NCD Statement on harm of using International Pricing Index for U.S. prescription drug pricing

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FOR IMMEDIATE RELEASE

Aug. 5, 2020

WASHINGTON—The National Council on Disability released the following statement:

Making prescription medicines more affordable is a proper and necessary goal for the U.S., but it is not in the best interest of Americans to import price controls from countries that use the International Pricing Index (IPI) to determine U.S. drug pricing.

Importation of the IPI in the U.S. will restrict access to prescription medications for the millions of Americans who rely on Medicare Part B due to the IPI’s reliance on quality-adjusted life years (QALYs) – a formula used to assess the value of medications by assigning a lower value to the life of a person with an illness or disability.

To date, QALYs have been deemed contrary to U.S. public policy because of the discriminatory design and impact on people with chronic illnesses and disabilities. NCD’s 2019 report on QALYs describes their consequences on people with chronic illnesses and disabilities in countries with government-run health systems that use the IPI. Where Americans enjoy broad access to the most effective and cutting-edge medications available, people in IPI countries have dramatically less access to important drugs, including denied or restricted access to the most effective drugs for cancer and other serious medical conditions.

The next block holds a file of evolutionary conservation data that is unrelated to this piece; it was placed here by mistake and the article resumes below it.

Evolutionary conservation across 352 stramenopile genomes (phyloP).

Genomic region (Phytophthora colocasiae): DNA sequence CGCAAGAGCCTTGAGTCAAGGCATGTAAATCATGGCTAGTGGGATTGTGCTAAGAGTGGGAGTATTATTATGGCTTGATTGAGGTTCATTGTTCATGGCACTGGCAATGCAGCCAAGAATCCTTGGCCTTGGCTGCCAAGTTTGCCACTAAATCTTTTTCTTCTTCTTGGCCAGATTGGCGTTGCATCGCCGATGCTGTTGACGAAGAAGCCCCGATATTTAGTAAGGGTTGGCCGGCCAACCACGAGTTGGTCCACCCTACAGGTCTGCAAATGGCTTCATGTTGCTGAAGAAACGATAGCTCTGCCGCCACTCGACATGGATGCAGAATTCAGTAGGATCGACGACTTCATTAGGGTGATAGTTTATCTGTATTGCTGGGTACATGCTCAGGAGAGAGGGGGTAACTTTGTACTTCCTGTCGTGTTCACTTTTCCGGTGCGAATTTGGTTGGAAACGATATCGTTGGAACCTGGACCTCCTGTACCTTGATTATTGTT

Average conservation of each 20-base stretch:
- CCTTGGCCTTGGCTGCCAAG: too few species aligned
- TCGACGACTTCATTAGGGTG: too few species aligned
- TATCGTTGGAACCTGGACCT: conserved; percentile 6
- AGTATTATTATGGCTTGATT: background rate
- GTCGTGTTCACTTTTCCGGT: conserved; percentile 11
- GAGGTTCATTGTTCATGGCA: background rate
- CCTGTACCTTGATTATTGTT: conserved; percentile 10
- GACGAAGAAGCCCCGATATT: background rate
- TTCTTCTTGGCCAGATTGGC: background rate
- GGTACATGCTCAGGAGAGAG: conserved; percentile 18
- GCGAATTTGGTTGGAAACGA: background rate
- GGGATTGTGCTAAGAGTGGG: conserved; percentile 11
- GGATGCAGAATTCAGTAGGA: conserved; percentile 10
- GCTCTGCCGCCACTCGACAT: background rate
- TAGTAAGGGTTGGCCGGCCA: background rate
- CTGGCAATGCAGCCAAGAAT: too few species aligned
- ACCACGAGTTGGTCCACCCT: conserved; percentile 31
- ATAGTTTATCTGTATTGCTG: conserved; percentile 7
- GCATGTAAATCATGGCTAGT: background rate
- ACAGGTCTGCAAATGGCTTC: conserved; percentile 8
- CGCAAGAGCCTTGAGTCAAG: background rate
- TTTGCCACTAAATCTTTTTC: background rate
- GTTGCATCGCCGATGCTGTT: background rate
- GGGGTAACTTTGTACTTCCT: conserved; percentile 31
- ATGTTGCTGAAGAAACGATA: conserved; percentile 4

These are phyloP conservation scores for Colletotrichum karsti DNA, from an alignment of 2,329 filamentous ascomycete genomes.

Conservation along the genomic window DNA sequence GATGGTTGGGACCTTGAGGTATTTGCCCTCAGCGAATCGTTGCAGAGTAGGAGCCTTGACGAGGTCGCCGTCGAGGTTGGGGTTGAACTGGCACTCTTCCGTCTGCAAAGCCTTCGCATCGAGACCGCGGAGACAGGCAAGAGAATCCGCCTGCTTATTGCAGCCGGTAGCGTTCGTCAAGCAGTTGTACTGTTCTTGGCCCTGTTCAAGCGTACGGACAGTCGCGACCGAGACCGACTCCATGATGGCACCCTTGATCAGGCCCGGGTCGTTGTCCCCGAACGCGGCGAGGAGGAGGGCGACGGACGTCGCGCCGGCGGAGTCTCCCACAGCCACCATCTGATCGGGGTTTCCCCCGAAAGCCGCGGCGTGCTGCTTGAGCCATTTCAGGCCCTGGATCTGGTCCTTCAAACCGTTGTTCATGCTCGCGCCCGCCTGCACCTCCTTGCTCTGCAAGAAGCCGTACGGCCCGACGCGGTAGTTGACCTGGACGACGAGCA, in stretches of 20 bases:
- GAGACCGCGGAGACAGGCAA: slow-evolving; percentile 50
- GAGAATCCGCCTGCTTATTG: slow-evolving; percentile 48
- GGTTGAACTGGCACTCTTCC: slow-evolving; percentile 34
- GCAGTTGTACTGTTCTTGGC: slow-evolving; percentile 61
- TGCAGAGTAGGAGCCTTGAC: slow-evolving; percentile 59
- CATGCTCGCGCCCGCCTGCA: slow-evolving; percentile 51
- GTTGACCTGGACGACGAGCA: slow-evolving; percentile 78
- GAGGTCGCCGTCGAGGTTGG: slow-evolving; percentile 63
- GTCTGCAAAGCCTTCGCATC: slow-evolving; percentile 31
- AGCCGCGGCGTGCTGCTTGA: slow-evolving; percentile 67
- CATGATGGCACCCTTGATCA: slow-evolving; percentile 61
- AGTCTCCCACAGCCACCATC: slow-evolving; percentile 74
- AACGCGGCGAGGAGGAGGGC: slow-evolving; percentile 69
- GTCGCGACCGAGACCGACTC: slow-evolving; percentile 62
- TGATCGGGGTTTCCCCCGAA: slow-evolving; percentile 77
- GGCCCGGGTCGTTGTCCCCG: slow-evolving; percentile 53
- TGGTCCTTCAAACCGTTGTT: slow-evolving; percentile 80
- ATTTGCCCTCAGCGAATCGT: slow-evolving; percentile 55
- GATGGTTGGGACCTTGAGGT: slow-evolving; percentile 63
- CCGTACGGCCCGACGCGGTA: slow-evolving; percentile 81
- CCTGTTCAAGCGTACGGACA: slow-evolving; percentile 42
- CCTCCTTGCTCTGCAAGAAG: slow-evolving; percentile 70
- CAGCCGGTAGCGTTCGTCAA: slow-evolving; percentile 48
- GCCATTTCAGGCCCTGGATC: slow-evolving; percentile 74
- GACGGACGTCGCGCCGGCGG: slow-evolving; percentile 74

Medicare and Medicaid have not relied on value assessments that use QALYs for prescription drugs but importing the IPI will most certainly reduce access to quality healthcare for Americans by limiting or restricting access to medications. It will also import the use of QALYs, which run counter to U.S. civil rights laws that prohibit healthcare discrimination against people with disabilities.

For the benefit of all Americans who rely on nondiscriminatory access to the most effective prescription drugs to treat their individual conditions, NCD urges the Trump administration to abandon its plan to use IPI and to examine alternatives that do not rely on QALYs or other discriminatory metrics.